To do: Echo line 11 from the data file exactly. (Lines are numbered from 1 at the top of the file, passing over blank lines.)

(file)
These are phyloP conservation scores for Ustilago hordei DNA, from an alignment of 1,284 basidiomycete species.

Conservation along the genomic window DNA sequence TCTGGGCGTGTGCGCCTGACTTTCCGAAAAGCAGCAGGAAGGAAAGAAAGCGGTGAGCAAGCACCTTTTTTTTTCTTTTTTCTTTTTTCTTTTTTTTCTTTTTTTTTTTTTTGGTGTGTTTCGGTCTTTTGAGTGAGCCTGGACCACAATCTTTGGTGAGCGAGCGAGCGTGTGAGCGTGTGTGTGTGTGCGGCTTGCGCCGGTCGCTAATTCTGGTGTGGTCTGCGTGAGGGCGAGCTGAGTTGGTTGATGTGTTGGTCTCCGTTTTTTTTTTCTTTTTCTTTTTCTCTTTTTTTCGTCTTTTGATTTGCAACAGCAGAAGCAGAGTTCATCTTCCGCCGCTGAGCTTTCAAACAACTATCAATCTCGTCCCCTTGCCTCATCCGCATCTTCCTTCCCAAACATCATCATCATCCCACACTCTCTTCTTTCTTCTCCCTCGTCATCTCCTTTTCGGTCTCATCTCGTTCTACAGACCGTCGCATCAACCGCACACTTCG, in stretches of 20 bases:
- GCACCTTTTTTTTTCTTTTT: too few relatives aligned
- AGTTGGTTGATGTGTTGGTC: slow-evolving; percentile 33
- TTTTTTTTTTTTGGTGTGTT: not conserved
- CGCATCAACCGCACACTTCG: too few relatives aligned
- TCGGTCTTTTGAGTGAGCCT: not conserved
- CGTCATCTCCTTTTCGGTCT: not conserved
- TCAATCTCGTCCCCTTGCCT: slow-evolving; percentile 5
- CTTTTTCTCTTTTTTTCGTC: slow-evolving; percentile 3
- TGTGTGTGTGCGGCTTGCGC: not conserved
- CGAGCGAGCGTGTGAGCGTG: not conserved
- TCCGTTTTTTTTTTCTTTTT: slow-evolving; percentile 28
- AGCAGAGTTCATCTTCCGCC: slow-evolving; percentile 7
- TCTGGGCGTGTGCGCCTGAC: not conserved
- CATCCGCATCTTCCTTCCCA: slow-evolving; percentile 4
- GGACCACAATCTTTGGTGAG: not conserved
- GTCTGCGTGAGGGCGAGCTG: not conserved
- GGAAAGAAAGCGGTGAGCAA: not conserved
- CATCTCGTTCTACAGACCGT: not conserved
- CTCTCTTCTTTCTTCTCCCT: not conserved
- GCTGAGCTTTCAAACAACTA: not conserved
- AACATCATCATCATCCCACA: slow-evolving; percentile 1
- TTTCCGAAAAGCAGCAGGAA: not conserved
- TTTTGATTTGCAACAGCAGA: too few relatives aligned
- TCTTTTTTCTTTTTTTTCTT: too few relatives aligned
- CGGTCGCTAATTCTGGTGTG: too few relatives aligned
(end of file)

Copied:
- TGTGTGTGTGCGGCTTGCGC: not conserved